These are what we call the 'YMMV items.' Things that some people find in this work. We call them 'your mileage might vary' because not everyone sees these things in the same way. This starts discussions in the trope lists, a thing we don't want. Please use the discussion page if you'd like to discuss any of these items.
Some interpret the story like this: the sheep on the farm represent society in general, Chirin represents the pain and suffering that comes from being a non-conformist, Wolf represents the ultimate non-conformist and the story illustrates the need to conform to society.
Here is another interpretation: the sheep on the farm represent society in general, Wolf represents war in general, Chirin's mother represents the innocent bystanders killed senselessly in war, and Chirin represents the war victims who become warriors and soldiers in an attempt to fight back and to end war violently. By that interpretation, Chirin becomes a warrior perpetuating the war he intended to end, and when he finally ends it, it is too late. He cannot reintegrate back into society and he is left with nothing to live for. The story would then be about the horrors and tragedies of war. One detail that supports this interpretation is that Wolf's name in Japanese can be spelled out as War in English.
Lesson one: Do as your mother says no matter what, or horrible things will happen to you.
Lesson two: Revenge will ruin your life.
Lesson three: The strong survive, the weak die.
Lesson four: Do not break away from the group you were born in, or you will be left with nothing.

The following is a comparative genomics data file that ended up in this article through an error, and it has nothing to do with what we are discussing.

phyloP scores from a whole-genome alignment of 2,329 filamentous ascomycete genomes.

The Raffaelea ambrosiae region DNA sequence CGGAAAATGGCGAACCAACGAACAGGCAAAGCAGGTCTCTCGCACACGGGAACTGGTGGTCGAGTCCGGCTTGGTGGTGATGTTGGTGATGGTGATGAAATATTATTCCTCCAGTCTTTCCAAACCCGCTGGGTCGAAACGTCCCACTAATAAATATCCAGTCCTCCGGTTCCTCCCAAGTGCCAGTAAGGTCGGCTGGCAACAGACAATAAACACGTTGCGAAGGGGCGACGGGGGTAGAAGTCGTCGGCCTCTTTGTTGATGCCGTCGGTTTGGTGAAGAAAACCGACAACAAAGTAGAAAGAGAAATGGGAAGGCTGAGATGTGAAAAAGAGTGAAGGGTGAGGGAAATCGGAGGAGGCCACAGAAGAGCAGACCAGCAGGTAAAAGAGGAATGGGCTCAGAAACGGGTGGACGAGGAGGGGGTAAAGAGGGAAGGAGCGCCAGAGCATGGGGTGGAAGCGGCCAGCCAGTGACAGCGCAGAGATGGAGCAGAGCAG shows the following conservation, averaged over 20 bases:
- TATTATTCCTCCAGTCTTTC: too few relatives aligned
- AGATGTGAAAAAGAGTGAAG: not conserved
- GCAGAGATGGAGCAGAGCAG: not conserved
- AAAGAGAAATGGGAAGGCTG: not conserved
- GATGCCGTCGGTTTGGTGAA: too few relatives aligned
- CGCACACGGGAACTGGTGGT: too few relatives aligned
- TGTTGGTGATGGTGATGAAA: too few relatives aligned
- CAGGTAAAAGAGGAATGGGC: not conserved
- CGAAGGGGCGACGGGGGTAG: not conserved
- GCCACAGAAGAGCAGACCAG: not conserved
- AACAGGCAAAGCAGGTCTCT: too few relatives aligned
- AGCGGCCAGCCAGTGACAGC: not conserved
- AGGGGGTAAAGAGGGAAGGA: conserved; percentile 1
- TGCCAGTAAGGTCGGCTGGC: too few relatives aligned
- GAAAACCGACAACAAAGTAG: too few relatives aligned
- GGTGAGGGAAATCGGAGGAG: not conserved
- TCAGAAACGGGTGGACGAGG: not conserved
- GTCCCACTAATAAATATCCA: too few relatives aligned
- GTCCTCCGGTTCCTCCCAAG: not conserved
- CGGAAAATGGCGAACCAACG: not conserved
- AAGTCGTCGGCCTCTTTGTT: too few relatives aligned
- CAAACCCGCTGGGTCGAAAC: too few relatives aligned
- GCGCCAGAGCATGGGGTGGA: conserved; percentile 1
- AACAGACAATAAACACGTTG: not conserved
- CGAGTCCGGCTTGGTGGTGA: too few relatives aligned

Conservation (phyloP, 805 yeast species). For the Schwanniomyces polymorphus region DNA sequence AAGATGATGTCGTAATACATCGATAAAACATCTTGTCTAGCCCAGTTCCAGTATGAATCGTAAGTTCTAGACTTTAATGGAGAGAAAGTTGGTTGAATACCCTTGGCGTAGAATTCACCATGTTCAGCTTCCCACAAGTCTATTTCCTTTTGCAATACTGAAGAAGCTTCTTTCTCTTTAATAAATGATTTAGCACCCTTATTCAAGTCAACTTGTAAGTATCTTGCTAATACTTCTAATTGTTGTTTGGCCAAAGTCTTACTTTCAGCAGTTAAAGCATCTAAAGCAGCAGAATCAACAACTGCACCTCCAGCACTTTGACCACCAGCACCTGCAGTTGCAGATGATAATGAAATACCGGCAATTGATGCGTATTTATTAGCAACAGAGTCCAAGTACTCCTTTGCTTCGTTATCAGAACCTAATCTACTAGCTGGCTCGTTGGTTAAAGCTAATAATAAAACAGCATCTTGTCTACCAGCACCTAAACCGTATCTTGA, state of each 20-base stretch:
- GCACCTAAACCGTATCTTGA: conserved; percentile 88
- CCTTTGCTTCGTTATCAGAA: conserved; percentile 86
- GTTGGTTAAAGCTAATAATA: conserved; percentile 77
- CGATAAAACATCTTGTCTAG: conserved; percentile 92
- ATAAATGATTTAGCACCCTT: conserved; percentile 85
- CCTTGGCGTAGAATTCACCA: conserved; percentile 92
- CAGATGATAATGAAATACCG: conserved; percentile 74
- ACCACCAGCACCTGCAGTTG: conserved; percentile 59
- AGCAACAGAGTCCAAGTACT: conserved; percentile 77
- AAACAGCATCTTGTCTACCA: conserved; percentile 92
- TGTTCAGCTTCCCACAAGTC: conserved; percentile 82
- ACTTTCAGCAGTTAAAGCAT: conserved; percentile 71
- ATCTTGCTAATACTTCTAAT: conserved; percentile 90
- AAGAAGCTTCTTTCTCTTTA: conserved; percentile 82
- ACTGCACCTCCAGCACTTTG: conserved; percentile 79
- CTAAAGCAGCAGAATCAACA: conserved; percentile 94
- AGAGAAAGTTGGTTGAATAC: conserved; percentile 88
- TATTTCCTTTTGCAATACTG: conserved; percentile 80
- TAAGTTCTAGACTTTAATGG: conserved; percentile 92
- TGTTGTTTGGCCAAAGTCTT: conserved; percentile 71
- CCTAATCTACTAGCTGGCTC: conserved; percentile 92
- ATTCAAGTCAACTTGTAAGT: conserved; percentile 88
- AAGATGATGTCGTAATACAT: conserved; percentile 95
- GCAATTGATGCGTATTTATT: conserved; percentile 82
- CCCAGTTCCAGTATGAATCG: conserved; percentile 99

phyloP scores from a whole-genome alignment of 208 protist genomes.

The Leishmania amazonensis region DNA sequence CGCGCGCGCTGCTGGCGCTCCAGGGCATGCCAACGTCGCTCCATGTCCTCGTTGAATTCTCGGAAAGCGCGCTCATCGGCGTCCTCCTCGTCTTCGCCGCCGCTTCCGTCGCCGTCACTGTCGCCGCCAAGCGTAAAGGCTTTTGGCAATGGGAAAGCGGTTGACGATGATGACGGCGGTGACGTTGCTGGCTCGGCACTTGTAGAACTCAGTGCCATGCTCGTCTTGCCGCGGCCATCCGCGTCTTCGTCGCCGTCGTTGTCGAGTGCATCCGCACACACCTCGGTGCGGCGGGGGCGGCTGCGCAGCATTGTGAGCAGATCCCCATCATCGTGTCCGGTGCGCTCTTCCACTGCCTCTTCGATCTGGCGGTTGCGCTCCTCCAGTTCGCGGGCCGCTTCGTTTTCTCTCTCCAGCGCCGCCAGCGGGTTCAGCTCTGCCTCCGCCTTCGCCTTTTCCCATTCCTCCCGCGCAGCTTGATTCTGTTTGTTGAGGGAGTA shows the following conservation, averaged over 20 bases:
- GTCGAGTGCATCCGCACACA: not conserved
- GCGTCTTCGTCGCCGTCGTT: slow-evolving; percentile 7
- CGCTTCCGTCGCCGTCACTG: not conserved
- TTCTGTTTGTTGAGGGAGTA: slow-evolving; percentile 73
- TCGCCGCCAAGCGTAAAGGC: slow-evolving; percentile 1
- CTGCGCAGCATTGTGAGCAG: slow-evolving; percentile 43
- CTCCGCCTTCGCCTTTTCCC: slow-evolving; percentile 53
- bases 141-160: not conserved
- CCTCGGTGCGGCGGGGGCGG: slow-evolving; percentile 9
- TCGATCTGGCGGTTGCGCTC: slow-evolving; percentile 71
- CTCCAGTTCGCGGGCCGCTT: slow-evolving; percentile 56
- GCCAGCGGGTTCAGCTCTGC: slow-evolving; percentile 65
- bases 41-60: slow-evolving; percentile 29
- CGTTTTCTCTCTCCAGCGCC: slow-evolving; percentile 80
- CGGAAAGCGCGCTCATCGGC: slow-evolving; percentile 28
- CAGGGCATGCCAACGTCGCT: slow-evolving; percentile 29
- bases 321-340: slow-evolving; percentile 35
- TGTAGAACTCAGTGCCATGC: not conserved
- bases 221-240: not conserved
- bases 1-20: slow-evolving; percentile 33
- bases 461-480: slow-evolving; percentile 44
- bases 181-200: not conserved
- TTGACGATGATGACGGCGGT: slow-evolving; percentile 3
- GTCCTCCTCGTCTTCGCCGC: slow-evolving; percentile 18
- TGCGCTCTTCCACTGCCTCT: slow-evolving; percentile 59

Lesson five: You should accept fate, and not even try to make your own destiny.
Lesson six: Do not pretend to be something you are not.
Lesson seven: Do not go against your nature.
Lesson eight: Life is not fair.
Lesson nine: It is better to stay in the known than it is to venture into the unknown.
Lesson ten: No Good Deed Goes Unpunished. An important detail to understand is that this story is the product of Japanese culture. One aspect of Japanese culture is that the group is better than the individual. Chirin tried to be an individual rather than be part of the group of sheep, and the film demonstrates the problems of doing that.
Misaimed Fandom: Believe it or not, some viewers believe that Chirin was stupid at the end and that he should have killed those sheep. Some also think that at the end, he should have taken in a wolf cub or a lamb (who should have snuck out of the farm) as an apprentice. Granted, the sheep were not very sympathetic. In fact, all this could qualify as Rooting for the Empire. Depends on the viewer.
‹bermensch: Wolf is most certainly this. The Last Man turns out to be the whole flock of sheep. Chirin starts out as part of the Last Man, and he tries to follow Wolf's example to become the Ubermensch. He fails. Why? Well, Wolf is the Ubermensch because it is his nature. Chirin tried to become one for the sole purpose of killing Wolf to avenge his mother's death. The problem with that is that the Ubermensch is not supposed to be driven by revenge or emotions attached to such concepts. Another problem that causes Chirin to fail is that it is in his and his kind's nature to form attachments. He proves to be unable to kill off the Last Man when Wolf tests him to do so. He ends up killing off Wolf because his attachment to his past and his mother is stronger than his attachment to Wolf. The Last Man rejects Chirin, which leaves him with no one to become attached to. In the end, Chirin realizes that he failed to become a wolf (i.e. the Ubermensch). Chirin failed to realize that the Ubermensch has to avoid being dominated by attachments. He also failed to realize that he had to think about what to do after he achieved his revenge on Wolf. Chirin failed to realize that the Ubermensch has to be a leader with a vision and not a follower. He failed to build up any society and dies and becomes a ghost as a result. This story seems to demonstrate what can happen when the Last Man tries to become the Ubermensch.